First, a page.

Updated: Sep 1, 2019
Turn your head to the left. Now, reach down and feel the long muscle that runs from the base of your neck to just behind your ear. Congrats! You've met one of your two Sternocleidomastoids, or SCMs!
These muscles originate from the inner most aspects of the clavicles and sternum, and extend up alongside the neck, and insert on mastoid process of the temporal bone at the skull. As one side contracts, your head will turn in the direction; likewise the opposite side extends. Often times when there is a pain or crick in one side of the the neck, there is a muscular imbalance between the two. If both left and right SCMs contract, the head is pulled or bent forward. If this becomes a postural holding pattern, pain in the back of the neck at the base and just below the base of the skull may become chronic. This is often due to repetitive motions of bringing the head forward or down (being on the computer or phone, driving, etc.) and weakened posterior neck muscles.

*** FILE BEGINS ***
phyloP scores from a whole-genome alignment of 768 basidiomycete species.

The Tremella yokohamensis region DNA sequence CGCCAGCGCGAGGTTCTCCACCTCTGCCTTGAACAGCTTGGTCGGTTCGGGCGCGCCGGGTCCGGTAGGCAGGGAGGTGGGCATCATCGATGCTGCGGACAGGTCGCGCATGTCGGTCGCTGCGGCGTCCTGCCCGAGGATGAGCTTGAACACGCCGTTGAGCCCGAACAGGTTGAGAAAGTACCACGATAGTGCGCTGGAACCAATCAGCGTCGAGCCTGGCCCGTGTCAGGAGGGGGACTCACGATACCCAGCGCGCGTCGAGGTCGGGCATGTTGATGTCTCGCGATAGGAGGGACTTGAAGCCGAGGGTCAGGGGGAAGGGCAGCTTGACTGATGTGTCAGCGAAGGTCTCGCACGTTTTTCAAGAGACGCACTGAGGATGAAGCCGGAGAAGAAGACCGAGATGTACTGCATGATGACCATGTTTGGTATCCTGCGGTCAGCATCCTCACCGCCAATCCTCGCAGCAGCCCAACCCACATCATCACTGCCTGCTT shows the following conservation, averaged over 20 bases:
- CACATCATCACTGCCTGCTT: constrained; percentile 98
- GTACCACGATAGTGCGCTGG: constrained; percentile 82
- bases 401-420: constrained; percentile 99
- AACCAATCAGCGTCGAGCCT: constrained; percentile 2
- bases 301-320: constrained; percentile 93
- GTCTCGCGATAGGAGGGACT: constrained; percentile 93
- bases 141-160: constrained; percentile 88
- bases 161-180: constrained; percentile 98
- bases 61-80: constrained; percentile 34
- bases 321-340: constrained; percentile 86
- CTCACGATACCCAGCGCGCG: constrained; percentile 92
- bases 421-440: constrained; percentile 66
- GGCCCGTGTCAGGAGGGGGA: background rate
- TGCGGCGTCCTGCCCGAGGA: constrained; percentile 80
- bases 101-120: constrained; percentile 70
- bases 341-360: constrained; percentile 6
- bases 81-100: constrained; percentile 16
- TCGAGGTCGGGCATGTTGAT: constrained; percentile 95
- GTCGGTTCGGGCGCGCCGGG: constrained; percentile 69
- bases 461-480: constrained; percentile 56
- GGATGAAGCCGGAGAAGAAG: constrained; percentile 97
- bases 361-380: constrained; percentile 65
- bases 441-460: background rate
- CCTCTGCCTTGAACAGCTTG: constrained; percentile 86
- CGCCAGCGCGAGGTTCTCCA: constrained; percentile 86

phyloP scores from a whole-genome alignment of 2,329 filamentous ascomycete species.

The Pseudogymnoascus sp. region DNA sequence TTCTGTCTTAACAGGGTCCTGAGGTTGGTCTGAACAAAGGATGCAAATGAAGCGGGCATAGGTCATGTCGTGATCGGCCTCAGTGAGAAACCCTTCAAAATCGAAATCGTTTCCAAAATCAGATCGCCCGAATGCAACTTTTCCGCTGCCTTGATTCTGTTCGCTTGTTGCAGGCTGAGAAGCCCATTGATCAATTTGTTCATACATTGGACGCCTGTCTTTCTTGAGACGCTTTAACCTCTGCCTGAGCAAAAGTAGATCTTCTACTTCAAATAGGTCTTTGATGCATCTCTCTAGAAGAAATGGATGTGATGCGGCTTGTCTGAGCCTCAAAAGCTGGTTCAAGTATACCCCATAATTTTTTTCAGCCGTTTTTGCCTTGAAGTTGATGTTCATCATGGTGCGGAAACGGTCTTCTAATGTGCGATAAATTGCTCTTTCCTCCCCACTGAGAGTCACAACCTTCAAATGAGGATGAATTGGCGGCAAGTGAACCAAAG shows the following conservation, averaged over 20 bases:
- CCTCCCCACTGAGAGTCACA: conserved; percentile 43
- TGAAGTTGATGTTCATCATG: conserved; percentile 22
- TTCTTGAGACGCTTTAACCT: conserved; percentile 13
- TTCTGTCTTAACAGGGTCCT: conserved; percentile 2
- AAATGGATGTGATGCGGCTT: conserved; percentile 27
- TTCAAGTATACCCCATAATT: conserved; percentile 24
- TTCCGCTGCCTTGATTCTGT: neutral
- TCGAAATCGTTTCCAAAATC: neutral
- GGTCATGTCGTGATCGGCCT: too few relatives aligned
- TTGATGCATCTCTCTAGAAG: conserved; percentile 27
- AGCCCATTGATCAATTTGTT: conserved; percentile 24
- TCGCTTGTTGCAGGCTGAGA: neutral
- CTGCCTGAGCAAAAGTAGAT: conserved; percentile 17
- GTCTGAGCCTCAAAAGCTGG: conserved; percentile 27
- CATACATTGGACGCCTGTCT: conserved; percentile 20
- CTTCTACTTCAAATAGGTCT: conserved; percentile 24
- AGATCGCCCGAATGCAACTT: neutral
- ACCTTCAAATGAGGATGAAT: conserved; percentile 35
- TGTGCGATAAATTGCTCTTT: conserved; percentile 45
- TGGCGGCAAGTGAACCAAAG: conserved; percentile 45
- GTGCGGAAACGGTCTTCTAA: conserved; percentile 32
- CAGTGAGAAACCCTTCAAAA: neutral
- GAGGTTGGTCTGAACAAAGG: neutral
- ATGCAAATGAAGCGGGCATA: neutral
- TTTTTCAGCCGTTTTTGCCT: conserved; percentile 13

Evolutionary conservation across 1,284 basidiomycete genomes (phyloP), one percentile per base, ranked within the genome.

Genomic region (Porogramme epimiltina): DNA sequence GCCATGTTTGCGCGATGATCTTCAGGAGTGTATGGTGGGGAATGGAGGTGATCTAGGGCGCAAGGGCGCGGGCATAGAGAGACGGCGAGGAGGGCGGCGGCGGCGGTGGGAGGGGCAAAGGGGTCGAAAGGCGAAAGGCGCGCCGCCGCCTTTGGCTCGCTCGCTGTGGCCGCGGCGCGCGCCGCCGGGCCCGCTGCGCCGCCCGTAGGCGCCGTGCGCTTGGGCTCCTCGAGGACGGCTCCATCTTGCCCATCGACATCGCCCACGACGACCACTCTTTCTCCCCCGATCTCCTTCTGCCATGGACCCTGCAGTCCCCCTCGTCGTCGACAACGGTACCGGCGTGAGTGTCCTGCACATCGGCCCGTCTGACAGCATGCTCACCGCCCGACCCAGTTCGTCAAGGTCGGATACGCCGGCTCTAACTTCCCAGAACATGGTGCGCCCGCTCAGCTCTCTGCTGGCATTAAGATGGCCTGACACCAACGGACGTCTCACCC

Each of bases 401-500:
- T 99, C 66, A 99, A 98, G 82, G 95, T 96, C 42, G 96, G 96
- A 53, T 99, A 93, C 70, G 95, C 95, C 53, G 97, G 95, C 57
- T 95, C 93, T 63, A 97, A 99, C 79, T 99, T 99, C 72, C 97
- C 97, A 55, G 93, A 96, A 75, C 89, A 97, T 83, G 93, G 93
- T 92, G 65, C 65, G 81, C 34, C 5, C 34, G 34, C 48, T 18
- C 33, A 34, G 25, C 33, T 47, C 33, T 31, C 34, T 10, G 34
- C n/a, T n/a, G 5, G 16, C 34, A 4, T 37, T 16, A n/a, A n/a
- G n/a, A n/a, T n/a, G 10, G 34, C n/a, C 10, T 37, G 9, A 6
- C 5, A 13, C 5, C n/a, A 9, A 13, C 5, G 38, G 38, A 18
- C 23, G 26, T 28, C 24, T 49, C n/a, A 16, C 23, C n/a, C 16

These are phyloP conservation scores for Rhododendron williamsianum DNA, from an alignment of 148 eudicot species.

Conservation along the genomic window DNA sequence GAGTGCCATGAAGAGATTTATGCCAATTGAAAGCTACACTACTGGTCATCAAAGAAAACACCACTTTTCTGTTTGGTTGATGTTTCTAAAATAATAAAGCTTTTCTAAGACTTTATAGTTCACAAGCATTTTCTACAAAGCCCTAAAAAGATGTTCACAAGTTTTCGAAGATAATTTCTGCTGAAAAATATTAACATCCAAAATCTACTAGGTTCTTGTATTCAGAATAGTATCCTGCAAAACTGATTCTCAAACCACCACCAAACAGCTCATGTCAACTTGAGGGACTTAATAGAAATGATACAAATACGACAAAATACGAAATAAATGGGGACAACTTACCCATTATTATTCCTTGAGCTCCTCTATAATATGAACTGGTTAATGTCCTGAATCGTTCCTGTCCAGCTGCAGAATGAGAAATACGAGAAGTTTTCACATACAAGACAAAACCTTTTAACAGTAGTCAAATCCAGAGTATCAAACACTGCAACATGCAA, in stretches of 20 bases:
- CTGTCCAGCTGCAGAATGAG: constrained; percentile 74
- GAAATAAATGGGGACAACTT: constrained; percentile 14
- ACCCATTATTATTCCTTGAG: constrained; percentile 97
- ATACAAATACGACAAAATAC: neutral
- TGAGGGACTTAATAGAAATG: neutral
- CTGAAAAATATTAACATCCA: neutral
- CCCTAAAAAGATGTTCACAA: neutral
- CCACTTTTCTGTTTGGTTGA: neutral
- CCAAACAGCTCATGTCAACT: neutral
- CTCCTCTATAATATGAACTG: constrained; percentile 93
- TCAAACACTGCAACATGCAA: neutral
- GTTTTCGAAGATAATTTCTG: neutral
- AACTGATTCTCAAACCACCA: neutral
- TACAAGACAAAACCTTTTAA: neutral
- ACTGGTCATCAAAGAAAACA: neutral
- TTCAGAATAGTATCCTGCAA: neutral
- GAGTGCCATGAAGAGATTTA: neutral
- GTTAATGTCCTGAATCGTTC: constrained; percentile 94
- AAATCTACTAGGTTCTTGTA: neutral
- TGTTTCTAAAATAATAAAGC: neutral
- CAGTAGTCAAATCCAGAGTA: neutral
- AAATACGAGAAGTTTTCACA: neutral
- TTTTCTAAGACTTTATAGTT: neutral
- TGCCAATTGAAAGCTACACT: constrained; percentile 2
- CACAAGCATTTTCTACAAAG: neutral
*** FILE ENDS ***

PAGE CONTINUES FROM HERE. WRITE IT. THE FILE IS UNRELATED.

The SCM plays a major role in infant torticollis and displacement of a broken clavicle. The former results from positional issues with the fetus in the womb where the head is rotated and tucked, shortening the SMC. Upon birth, the SCM remains contracted, resulting in a tilted head posture. The latter happens upon a fracture or break in the clavicle, where the SCM pulls the fractured bit upward, displacing it until it reset. These conditions are rare, and require treatment from health care professionals.
To counter general pain and tightness in the SMC(s), self massage, stretching and strengthening my do the trick. However, relief and best results would be seen by working with a licensed massage or physical therapist in receiving bodywork and trigger point therapy to help release tension, while engaging in exercises for the posterior neck and SCM(s) will help strengthen and lengthen to provide support, stabilization, and proper posture. This may include chin tucks, alternate chin-to-shoulder rotations, and prone rower exercises.